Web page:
|Life Sci. 2010 Jul 3;87(1-2):55-63. |
|Protective effects of tetrahydropalmatine against gamma-radiation induced damage to human endothelial cells.[Pubmed: 20562023 ]|
|Irradiation-induced damage to pulmonary endothelial cells is thought to be an important mediator of the pathogenesis of radiation pneumonopathy. Tetrahydropalmatine (THP) has been shown to have a protective effect against oxidative stress. This study was designed to investigate the potential radioprotective effect of THP against irradiation-induced endothelial cellular damage and to elucidate the underlying mechanisms.
METHODS AND RESULTS:
Human EA.hy926 cells were treated with THP and irradiation. Cell viability was measured using a 3-(4,5-dimethylthiazol-2-yl)-2,5-diphenyltetrazolium bromide (MTT) assay. For the detection of apoptosis, morphological observation, flow cytometry and a caspase-3 activity assay were employed. The expression of cytochrome-c and Bax/Bcl-2 protein were detected by western blot analysis. Generation of reactive oxygen species (ROS) was measured by flow cytometry. Malondialdehyde (MDA), lactate dehydrogenase (LDH), glutathione (GSH) and superoxide dismutase (SOD) were measured to assess cellular oxidative stress induced injury.
Preincubation of EA.hy926 cells with THP before gamma-radiation resulted in significant inhibition of apoptosis and enhancement of cell viability, as revealed by morphological observation, flow cytometry and MTT assay. THP significantly reduced intracellular ROS formation, levels of intracellular MDA and LDH, and enhanced the production of intracellular antioxidants (GSH and SOD) in EA.hy926 cells. Meanwhile, THP also inhibited the decrease of intracellular mitochondrial membrane potential (psim), caspase-3 activation, cytochrome-c release and reduced Bax/Bcl-2 ratio in THP pretreated, irradiated cells.
Our findings demonstrated THP could effectively protect endothelial cells against gamma-irradiation injury, which could potentially be applied to the prevention of endothelial cell dysfunctions associated with ionizing irradiation-induced lung injury.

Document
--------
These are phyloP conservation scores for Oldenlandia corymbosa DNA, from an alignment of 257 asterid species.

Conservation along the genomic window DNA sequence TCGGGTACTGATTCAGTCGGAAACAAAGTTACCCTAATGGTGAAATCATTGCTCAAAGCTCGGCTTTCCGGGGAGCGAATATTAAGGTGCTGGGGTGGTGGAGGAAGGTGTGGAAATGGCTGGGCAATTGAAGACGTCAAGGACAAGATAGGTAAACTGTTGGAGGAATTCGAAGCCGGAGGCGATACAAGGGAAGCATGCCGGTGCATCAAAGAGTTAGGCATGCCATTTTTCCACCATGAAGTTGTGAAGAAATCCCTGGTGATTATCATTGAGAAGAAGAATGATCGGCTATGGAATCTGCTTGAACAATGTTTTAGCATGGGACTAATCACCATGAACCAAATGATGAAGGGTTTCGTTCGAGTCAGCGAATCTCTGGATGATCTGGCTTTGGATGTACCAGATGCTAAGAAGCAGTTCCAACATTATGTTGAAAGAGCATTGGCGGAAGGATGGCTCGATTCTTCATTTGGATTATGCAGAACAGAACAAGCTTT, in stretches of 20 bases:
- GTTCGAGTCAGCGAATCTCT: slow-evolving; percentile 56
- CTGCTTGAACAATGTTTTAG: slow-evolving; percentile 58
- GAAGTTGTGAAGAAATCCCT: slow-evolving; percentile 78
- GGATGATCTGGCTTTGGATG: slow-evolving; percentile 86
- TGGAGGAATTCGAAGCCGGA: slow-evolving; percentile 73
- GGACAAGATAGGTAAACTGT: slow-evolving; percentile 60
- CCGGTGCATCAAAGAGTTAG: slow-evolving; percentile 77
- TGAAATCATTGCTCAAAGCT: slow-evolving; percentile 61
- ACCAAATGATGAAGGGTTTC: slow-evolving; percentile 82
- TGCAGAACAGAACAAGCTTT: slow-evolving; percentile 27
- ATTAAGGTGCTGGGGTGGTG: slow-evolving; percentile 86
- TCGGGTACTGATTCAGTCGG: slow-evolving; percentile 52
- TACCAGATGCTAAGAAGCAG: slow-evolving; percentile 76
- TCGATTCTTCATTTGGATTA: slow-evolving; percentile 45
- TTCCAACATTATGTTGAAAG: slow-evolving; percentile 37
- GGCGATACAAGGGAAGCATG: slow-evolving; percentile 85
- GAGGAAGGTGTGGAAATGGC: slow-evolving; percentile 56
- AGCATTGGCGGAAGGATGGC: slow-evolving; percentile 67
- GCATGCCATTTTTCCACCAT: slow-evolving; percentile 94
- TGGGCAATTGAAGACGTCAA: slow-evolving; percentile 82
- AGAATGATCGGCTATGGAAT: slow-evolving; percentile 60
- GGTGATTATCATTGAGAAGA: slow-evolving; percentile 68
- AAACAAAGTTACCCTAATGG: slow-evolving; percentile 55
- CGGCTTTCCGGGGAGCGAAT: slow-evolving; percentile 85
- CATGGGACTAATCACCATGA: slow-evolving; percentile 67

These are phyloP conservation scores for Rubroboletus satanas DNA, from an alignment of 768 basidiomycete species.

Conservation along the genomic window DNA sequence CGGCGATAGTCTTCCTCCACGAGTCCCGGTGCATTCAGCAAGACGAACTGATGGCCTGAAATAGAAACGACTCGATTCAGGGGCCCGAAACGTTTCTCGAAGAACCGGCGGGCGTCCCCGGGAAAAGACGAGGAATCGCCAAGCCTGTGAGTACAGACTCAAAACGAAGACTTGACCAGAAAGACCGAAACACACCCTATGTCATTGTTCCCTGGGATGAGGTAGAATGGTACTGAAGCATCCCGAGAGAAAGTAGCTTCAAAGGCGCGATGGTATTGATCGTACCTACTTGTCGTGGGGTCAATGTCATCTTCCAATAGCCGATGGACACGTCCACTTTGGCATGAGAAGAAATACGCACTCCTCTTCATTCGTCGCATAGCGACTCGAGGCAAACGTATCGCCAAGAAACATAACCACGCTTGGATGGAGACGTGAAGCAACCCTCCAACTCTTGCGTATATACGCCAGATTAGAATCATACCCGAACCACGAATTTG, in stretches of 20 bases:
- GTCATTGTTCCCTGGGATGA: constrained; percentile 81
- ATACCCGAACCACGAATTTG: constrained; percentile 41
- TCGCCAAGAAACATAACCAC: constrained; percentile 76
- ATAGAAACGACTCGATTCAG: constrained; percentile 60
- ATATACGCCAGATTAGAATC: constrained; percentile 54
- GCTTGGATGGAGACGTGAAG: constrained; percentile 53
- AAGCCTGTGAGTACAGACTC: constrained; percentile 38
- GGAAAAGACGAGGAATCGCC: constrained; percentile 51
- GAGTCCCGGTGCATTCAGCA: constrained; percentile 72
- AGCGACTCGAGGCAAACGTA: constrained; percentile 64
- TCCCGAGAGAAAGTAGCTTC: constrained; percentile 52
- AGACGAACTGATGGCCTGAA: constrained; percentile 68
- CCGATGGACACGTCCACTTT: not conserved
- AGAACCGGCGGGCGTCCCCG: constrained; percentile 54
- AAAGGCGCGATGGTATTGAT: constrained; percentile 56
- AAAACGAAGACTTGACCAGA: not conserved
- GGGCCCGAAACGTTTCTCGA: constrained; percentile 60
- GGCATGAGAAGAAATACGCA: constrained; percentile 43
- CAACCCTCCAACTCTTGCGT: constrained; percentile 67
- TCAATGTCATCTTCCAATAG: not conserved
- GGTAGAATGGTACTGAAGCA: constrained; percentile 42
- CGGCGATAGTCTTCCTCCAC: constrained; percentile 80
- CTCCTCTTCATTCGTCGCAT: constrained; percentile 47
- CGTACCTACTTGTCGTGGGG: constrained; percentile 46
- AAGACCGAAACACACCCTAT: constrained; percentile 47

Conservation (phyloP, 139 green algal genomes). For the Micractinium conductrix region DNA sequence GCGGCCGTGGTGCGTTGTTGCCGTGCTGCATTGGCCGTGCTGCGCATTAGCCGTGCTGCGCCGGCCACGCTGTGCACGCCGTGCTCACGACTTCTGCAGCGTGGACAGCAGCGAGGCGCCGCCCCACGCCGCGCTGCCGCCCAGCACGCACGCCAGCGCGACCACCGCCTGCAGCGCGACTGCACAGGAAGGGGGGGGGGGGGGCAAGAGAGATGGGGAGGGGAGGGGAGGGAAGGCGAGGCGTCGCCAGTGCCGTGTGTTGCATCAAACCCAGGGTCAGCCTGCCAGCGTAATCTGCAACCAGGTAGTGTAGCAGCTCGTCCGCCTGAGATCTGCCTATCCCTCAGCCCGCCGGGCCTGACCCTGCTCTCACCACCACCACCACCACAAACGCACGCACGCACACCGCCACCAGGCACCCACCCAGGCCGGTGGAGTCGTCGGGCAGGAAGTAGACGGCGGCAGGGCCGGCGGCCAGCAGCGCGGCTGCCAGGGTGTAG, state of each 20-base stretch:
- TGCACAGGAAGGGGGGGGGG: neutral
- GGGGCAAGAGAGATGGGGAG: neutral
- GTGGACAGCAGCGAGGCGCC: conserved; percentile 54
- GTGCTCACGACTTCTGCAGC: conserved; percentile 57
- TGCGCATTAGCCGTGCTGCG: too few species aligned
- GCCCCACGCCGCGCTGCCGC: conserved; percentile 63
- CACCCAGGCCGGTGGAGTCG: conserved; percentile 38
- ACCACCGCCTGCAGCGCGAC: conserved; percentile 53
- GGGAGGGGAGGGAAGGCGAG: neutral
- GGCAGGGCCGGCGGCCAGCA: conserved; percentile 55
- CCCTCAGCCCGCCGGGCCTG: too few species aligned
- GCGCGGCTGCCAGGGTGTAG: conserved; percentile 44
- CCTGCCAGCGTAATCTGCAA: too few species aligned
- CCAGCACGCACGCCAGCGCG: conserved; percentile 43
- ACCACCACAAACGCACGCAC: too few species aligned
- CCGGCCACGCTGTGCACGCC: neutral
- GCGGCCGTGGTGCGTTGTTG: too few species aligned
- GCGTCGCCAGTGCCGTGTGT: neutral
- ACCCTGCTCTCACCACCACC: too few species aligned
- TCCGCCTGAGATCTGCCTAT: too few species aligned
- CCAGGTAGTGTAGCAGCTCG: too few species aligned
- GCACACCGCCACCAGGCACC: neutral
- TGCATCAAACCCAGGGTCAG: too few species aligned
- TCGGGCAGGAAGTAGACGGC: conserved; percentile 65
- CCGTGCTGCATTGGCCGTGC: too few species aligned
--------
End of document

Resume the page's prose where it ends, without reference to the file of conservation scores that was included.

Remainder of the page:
|Phytomedicine. 2014 Sep 25;21(11):1287-91. |
|L-tetrahydropalmatine inhibits methamphetamine-induced locomotor activity via regulation of 5-HT neuronal activity and dopamine D3 receptor expression.[Pubmed: 25172791]|
|Methamphetamine (METH) is a psychomotor stimulant that produces hyperlocomotion in rodents. l-Tetrahydropalmatine (l-THP) is an active ingredient found in Corydalis ternata which has been used as a traditional herbal preparation in Asian countries for centuries, however, the effect of l-THP on METH-induced phenotypes largely unknown.
METHODS AND RESULTS:
In this study, to evaluate the effect of l-THP on METH-induced psychotropic effects, rats were pretreated with l-THP (10 and 15 mg/kg) before acute METH injection, following which the total distance the rats moved in an hour was measured. To clarify a possible mechanism underlying the effect of l-THP on METH-induced behavioral changes, dopamine receptor mRNA expression levels in the striatum of the rats was measured following the locomotor activity study. In addition, the effect of l-THP (10 and 15 mg/kg) on serotonergic (5-HTergic) neuronal pathway activation was studied by measurement of 5-HT (80 μg/10μl/mouse)-induced head twitch response (HTR) in mice. l-THP administration significantly inhibited both hyperlocomotion in rats and HTR in mice. l-THP inhibited climbing behavior-induced by dopaminergic (DAergic) neuronal activation in mice. Furthermore, l-THP attenuated the decrease in dopamine D3 receptor mRNA expression levels in the striatum of the rats induced by METH.
These results suggest that l-THP can ameliorate behavioral phenotype induced by METH through regulation of 5-HT neuronal activity and dopamine D3 receptor expression.
|Neuropharmacology. 2007 Nov;53(6):771-82. |
|Levo-tetrahydropalmatine inhibits cocaine's rewarding effects: experiments with self-administration and brain-stimulation reward in rats[Pubmed: 17888459 ]|
|It was recently reported that levo-Tetrahydropalmatine (l-THP), a dopamine (DA) D1 and D2 receptor antagonist purified from the Chinese herb Stephanie, appears to be effective in attenuating cocaine self-administration, cocaine-triggered reinstatement and cocaine-induced conditioned place preference in preclinical animal models.
METHODS AND RESULTS:
The present study was designed to contrast l-THP's effects on cocaine self-administration under fixed-ratio (FR) and progressive-ratio (PR) reinforcement, and to study l-THP's effects on cocaine-enhanced brain stimulation reward (BSR). Systemic administration of l-THP produced dose-dependent, biphasic effects, i.e., low-to-moderate doses (1, 3, 10 mg/kg) increased, while a high dose (20 mg/kg) inhibited cocaine self-administration behavior under FR2 reinforcement. The increased cocaine self-administration is likely a compensatory response to a reduction in cocaine's rewarding effects, because the same low doses of l-THP dose-dependently attenuated cocaine self-administration under PR reinforcement and also attenuated cocaine-enhanced BSR. These attenuations of PR cocaine self-administration and cocaine-enhanced BSR are unlikely due to l-THP-induced sedation or locomotor inhibition, because only 10 mg/kg, but not 1-3 mg/kg, of l-THP inhibited locomotion, sucrose self-administration and asymptotic operant performance in the BSR paradigm. In vivo microdialysis demonstrated that l-THP slightly elevates extracellular nucleus accumbens DA by itself, but dose-dependently potentiates cocaine-augmented DA, suggesting that a postsynaptic, rather than presynaptic, DA receptor antagonism underlies l-THP's actions on cocaine reward.
Together, the present data, combined with previous findings, support the potential use of l-THP for treatment of cocaine addiction.